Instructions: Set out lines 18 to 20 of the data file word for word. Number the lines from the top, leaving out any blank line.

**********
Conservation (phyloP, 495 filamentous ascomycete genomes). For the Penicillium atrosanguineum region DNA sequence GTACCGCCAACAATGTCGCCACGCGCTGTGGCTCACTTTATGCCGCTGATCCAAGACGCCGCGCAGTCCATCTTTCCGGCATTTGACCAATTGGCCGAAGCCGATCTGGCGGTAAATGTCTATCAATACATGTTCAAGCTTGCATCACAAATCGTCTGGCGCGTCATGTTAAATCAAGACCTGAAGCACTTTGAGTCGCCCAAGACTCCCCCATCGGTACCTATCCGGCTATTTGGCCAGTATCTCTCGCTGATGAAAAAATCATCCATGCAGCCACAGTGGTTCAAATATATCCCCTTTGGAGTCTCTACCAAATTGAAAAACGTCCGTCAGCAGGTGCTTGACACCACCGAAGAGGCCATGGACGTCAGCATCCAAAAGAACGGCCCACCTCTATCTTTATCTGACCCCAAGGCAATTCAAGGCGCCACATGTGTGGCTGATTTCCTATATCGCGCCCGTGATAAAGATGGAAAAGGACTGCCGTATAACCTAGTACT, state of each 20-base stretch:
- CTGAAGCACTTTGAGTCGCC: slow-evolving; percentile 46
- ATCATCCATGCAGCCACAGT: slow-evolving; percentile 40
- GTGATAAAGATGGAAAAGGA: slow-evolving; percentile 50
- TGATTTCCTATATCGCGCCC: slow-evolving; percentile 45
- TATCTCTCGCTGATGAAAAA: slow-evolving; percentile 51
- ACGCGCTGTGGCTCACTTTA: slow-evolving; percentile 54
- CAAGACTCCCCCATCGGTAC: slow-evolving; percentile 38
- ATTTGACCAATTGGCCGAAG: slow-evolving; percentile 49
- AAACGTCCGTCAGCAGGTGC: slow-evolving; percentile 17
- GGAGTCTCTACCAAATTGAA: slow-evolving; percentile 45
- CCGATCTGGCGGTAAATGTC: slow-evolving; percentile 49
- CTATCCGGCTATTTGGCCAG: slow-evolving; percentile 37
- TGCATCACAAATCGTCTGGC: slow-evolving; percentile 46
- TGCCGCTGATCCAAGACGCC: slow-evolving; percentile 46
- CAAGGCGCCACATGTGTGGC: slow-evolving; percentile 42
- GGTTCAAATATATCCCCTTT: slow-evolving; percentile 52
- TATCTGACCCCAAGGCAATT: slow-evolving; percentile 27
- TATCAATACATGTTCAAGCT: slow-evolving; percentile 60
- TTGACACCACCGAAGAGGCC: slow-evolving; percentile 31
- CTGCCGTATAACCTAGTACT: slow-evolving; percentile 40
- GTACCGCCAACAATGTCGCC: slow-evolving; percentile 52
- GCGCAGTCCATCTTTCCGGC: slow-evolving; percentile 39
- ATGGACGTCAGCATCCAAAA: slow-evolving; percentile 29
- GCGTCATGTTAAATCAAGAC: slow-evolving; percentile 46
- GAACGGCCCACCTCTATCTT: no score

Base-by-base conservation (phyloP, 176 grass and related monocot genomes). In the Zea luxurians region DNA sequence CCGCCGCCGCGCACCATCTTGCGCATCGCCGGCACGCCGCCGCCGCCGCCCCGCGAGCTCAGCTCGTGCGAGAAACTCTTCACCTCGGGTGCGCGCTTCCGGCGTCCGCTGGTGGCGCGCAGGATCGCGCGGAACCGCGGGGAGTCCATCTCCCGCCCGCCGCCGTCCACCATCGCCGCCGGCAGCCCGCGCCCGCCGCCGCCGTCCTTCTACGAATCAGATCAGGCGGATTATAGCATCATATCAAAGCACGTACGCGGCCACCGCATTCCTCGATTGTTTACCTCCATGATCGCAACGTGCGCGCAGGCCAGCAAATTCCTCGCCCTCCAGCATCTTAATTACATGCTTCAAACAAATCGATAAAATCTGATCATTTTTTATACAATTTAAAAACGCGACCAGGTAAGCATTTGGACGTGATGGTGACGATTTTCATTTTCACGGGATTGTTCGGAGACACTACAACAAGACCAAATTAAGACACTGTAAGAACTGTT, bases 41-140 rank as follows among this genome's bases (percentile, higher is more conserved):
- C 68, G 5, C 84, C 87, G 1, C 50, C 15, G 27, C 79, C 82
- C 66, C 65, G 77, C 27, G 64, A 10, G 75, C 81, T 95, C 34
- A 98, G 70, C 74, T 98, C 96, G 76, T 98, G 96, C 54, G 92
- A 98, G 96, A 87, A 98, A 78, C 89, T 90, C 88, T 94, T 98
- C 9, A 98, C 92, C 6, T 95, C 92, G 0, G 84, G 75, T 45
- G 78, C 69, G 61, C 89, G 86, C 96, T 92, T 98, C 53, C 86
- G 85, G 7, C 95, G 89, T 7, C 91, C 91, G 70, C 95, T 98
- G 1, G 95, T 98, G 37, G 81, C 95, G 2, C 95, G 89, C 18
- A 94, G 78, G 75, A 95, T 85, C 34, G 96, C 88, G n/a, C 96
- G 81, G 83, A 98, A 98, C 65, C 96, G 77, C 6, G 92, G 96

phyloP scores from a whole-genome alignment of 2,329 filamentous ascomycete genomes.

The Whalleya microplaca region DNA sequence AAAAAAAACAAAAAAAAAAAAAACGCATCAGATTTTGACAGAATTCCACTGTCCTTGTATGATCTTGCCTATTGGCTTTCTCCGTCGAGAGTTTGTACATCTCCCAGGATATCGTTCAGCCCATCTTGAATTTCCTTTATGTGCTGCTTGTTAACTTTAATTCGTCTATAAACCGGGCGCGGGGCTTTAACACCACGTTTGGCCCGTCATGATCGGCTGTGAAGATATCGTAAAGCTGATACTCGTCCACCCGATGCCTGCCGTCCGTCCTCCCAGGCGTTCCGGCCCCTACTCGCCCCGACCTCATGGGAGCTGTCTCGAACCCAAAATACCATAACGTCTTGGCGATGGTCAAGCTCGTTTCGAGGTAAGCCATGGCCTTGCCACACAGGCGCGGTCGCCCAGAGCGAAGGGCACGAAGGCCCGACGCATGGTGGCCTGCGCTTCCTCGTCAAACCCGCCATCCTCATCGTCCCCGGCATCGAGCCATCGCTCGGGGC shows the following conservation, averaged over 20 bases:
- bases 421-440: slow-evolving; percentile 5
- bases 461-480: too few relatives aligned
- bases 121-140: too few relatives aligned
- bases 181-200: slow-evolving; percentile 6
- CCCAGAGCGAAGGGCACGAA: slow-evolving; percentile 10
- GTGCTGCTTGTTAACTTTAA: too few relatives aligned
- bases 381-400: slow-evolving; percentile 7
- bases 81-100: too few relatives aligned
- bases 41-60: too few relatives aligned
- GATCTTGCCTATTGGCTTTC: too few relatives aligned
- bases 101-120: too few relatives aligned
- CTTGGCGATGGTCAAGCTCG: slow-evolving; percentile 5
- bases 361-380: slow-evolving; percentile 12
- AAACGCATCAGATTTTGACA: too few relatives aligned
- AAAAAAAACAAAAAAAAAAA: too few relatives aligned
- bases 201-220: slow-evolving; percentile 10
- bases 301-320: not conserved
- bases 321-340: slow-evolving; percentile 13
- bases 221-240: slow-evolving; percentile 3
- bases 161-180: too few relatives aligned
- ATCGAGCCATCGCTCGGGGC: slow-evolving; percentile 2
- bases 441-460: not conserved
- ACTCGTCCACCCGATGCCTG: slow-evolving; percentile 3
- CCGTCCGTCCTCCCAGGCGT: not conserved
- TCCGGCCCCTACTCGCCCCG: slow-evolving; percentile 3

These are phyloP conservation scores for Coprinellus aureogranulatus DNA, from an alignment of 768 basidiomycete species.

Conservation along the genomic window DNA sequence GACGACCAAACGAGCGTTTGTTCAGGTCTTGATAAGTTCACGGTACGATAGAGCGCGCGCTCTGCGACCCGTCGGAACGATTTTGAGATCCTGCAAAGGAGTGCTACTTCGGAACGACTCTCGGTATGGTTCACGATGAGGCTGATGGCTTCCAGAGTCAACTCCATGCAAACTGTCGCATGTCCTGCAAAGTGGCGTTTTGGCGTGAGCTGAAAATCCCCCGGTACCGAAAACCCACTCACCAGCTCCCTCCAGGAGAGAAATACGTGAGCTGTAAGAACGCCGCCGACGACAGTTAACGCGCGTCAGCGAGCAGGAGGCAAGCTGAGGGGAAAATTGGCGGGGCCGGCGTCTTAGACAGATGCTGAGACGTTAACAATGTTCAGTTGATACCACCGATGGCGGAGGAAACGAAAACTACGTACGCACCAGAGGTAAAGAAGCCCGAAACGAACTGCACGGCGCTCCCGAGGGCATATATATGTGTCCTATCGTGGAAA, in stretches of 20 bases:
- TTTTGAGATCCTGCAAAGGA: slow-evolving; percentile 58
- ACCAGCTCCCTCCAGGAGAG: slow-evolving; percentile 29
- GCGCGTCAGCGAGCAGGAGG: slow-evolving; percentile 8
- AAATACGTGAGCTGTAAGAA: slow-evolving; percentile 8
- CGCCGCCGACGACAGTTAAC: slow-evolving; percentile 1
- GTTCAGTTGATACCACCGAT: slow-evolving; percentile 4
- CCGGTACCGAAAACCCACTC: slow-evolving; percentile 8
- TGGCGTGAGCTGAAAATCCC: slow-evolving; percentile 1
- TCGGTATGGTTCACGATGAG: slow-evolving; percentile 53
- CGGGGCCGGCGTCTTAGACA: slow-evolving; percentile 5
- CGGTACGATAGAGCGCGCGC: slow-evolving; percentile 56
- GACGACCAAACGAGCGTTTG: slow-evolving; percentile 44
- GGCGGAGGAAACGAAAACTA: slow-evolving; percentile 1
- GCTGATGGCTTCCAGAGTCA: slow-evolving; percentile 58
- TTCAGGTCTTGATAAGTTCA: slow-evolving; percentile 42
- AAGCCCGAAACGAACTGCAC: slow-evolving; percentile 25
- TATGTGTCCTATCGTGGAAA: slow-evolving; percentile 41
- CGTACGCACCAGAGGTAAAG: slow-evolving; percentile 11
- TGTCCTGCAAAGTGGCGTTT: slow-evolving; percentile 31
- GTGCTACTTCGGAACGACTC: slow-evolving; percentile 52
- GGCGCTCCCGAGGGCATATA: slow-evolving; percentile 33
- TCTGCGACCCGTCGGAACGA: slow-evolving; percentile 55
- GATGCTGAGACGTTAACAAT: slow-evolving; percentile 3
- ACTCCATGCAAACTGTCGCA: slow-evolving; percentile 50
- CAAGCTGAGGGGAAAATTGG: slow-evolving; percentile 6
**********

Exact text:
- TATCTGACCCCAAGGCAATT: slow-evolving; percentile 27
- TATCAATACATGTTCAAGCT: slow-evolving; percentile 60
- TTGACACCACCGAAGAGGCC: slow-evolving; percentile 31